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Heroin Addiction Signs, Intervention and Treatment

The signs of heroin addiction are not always recognizable at first glance. Often family members write off the strange behaviors of their loved ones as a result of stress, fatigue or perhaps a couple of drinks rather than a possible addiction to heroin.

In some cases – even when confronted – your loved one may simply not want to admit there may be a substance abuse problem.

Heroin addiction is among the most common and dangerous adult addictions in the United States. In 2013, there were 8,257 heroin overdose deaths in the U.S.1 Being able to spot a heroin dependency in your loved one may be the very thing that saves his or her life.

Signs of Heroin Dependency

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Perhaps you have noticed rapid mood changes in your loved one. Perhaps you have noticed your loved one becoming very secretive, and then getting angry or agitated when questioned.

You may have noticed that he or she has been socializing with a new crowd or group of friends, or has perhaps begun to isolate from everyone around them.

Personal and legal troubles may be becoming more frequent, as the pull of heroin addiction also drives people to say and do things they might not otherwise.

If your loved one struggles with addiction to heroin, you may notice some of the following signs and symptoms2:

  • Fatigue.
  • Mumbled speech.
  • Itchy skin; scratching.
  • Worsened memory or attention.
  • Sexual dysfunctions.
  • Mood swings – from joy and elation to apathy to depression.
  • Constricted pupils.
  • Negligence of responsibilities at school, work or home.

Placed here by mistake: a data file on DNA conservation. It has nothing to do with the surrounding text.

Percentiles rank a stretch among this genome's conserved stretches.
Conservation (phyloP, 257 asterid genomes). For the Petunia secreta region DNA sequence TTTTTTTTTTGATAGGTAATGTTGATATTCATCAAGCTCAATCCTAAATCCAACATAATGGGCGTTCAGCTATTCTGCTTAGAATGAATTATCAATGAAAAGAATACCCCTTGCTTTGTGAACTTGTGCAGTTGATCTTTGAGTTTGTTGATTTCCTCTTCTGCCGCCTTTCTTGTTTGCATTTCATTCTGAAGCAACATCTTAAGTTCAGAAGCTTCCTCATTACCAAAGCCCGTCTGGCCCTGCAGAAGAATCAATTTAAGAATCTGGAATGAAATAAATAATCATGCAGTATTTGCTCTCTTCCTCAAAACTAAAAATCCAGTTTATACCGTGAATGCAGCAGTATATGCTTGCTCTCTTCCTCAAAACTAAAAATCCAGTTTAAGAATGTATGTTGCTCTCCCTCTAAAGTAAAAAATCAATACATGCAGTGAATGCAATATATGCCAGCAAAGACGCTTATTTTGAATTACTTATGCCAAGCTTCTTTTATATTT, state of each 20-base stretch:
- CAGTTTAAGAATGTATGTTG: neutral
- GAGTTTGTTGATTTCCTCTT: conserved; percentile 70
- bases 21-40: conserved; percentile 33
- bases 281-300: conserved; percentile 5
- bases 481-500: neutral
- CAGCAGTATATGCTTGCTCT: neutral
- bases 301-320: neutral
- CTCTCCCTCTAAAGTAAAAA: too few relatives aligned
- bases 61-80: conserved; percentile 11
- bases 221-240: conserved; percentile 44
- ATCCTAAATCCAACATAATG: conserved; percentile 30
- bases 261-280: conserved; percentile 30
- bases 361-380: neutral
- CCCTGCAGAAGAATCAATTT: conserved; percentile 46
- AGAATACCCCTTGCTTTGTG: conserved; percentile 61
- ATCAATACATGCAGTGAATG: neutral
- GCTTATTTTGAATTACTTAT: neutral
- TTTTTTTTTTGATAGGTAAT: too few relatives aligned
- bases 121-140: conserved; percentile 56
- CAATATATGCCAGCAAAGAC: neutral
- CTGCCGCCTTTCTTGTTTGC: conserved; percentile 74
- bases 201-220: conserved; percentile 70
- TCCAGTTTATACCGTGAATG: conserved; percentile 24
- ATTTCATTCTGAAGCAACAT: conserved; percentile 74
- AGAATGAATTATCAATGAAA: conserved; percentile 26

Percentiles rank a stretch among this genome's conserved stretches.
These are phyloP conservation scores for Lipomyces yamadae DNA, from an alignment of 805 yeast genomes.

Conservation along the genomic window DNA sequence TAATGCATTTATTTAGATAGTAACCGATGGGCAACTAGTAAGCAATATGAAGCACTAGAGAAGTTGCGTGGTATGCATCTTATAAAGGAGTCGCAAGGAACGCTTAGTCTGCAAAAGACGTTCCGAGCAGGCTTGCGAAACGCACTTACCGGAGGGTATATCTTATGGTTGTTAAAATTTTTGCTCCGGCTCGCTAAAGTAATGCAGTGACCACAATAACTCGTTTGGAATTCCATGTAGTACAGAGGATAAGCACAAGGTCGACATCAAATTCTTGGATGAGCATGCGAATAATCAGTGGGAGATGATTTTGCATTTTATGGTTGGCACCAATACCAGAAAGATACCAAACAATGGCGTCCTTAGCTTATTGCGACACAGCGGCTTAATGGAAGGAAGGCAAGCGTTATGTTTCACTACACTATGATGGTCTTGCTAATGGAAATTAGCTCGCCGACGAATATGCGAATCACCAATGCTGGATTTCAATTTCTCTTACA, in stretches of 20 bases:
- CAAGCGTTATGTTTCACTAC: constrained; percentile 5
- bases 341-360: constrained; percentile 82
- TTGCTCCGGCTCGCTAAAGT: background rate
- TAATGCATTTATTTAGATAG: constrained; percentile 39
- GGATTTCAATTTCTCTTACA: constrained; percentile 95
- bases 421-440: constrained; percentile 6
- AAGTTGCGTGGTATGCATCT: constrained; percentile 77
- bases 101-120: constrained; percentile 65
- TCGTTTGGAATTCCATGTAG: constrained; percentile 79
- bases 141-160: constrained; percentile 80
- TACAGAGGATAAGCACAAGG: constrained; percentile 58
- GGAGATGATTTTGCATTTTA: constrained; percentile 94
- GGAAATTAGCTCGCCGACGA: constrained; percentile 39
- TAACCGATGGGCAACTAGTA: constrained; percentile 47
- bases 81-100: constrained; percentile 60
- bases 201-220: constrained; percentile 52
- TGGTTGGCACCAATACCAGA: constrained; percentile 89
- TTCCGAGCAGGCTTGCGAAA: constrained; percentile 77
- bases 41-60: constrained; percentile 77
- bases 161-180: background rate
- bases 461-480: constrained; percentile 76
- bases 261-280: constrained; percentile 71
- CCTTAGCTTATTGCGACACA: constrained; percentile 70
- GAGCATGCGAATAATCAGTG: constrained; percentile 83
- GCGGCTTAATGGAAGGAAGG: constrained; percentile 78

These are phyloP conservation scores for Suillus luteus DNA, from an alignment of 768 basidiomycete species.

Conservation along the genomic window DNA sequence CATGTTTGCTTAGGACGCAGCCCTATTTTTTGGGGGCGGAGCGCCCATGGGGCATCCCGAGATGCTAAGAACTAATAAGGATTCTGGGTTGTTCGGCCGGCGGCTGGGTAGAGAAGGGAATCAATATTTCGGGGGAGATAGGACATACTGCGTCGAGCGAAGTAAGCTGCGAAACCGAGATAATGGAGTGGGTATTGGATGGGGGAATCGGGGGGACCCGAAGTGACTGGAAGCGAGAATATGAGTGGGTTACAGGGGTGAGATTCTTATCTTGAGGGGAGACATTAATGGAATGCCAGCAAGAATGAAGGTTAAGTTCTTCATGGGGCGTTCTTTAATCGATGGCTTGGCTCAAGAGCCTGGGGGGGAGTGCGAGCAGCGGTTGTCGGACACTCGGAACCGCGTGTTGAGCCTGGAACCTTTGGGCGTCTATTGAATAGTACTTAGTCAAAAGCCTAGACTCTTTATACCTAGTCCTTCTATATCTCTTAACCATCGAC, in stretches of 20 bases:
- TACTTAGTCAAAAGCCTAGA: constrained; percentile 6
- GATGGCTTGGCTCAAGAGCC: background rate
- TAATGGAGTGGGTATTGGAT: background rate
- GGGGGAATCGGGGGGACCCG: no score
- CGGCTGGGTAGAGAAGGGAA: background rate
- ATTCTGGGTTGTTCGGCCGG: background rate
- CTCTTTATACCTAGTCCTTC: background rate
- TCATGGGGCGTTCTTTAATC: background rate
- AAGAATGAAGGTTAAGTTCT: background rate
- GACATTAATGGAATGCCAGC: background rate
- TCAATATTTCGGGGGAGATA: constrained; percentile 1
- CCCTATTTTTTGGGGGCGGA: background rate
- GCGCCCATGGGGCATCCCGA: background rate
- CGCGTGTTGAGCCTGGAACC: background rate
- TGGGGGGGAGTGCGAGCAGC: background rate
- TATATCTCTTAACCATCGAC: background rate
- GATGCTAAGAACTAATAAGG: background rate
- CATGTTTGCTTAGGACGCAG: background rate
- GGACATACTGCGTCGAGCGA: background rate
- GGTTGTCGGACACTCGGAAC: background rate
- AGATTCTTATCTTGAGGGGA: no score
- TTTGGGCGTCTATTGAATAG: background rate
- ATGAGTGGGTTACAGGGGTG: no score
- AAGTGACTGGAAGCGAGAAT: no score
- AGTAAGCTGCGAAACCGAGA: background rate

• Accidents or injuries from heroin-associated violence.
  • Decreased participation in once-enjoyed recreational or social activities.

The more of these signs you notice, the more it may be possible that your loved one is struggling with an addiction to heroin. Some of the physical signs that may suggest problematic heroin use include:

  • Injection marks from shooting heroin.
  • An increase in nosebleeds from snorting heroin.
  • Frequent respiratory problems from smoking heroin.
Frequently alternating between a wakeful and semi-conscious or drowsy state may be another sign that your loved one is developing issues with heroin abuse.

Heroin Withdrawal

One of the best indicators of a heroin addiction are the telltale symptoms of acute heroin withdrawal. When individuals experience withdrawal, it means they’ve used heroin enough times for their body to develop a physical opioid dependence.

Suddenly, when they no longer have access to the drug, they may grow anxious and even sick – at which point there will be relatively few options, short of using more heroin, for you to help alleviate their symptoms.

Withdrawal can be experienced within hours or sometimes days of being without heroin. Withdrawal symptoms can be uncomfortable, painful and sometimes even dangerous.